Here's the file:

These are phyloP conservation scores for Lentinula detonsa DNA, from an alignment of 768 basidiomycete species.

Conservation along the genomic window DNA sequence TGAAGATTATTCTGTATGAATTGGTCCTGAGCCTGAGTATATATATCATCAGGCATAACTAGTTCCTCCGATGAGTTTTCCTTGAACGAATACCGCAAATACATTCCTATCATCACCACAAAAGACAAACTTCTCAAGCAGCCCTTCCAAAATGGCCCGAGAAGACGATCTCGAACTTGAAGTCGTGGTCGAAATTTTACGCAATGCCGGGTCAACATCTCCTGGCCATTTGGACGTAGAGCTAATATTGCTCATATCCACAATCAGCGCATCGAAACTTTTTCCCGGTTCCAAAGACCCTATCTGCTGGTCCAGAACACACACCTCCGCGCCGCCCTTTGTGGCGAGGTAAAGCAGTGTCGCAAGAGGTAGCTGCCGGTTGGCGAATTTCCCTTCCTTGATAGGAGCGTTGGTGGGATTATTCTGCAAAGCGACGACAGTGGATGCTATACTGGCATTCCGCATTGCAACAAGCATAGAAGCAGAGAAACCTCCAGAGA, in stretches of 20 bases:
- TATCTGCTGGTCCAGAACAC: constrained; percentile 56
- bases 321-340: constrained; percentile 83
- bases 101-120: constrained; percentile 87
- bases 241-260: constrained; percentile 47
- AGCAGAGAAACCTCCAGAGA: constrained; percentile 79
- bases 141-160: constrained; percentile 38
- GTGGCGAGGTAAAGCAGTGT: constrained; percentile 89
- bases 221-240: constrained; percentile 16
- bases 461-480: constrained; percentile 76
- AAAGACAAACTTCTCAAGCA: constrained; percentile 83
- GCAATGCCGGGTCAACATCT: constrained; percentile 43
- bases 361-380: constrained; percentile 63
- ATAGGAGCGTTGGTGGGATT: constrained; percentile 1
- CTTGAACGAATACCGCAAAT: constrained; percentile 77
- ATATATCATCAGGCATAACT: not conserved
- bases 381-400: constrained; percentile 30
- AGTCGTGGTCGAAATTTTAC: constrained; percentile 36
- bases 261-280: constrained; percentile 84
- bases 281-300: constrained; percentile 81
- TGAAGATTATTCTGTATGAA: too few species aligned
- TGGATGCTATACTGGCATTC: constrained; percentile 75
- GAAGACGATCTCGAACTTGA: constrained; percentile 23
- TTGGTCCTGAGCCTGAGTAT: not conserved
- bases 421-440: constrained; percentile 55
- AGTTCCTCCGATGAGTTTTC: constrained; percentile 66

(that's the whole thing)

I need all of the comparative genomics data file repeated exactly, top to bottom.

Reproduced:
These are phyloP conservation scores for Lentinula detonsa DNA, from an alignment of 768 basidiomycete species.

Conservation along the genomic window DNA sequence TGAAGATTATTCTGTATGAATTGGTCCTGAGCCTGAGTATATATATCATCAGGCATAACTAGTTCCTCCGATGAGTTTTCCTTGAACGAATACCGCAAATACATTCCTATCATCACCACAAAAGACAAACTTCTCAAGCAGCCCTTCCAAAATGGCCCGAGAAGACGATCTCGAACTTGAAGTCGTGGTCGAAATTTTACGCAATGCCGGGTCAACATCTCCTGGCCATTTGGACGTAGAGCTAATATTGCTCATATCCACAATCAGCGCATCGAAACTTTTTCCCGGTTCCAAAGACCCTATCTGCTGGTCCAGAACACACACCTCCGCGCCGCCCTTTGTGGCGAGGTAAAGCAGTGTCGCAAGAGGTAGCTGCCGGTTGGCGAATTTCCCTTCCTTGATAGGAGCGTTGGTGGGATTATTCTGCAAAGCGACGACAGTGGATGCTATACTGGCATTCCGCATTGCAACAAGCATAGAAGCAGAGAAACCTCCAGAGA, in stretches of 20 bases:
- TATCTGCTGGTCCAGAACAC: constrained; percentile 56
- bases 321-340: constrained; percentile 83
- bases 101-120: constrained; percentile 87
- bases 241-260: constrained; percentile 47
- AGCAGAGAAACCTCCAGAGA: constrained; percentile 79
- bases 141-160: constrained; percentile 38
- GTGGCGAGGTAAAGCAGTGT: constrained; percentile 89
- bases 221-240: constrained; percentile 16
- bases 461-480: constrained; percentile 76
- AAAGACAAACTTCTCAAGCA: constrained; percentile 83
- GCAATGCCGGGTCAACATCT: constrained; percentile 43
- bases 361-380: constrained; percentile 63
- ATAGGAGCGTTGGTGGGATT: constrained; percentile 1
- CTTGAACGAATACCGCAAAT: constrained; percentile 77
- ATATATCATCAGGCATAACT: not conserved
- bases 381-400: constrained; percentile 30
- AGTCGTGGTCGAAATTTTAC: constrained; percentile 36
- bases 261-280: constrained; percentile 84
- bases 281-300: constrained; percentile 81
- TGAAGATTATTCTGTATGAA: too few species aligned
- TGGATGCTATACTGGCATTC: constrained; percentile 75
- GAAGACGATCTCGAACTTGA: constrained; percentile 23
- TTGGTCCTGAGCCTGAGTAT: not conserved
- bases 421-440: constrained; percentile 55
- AGTTCCTCCGATGAGTTTTC: constrained; percentile 66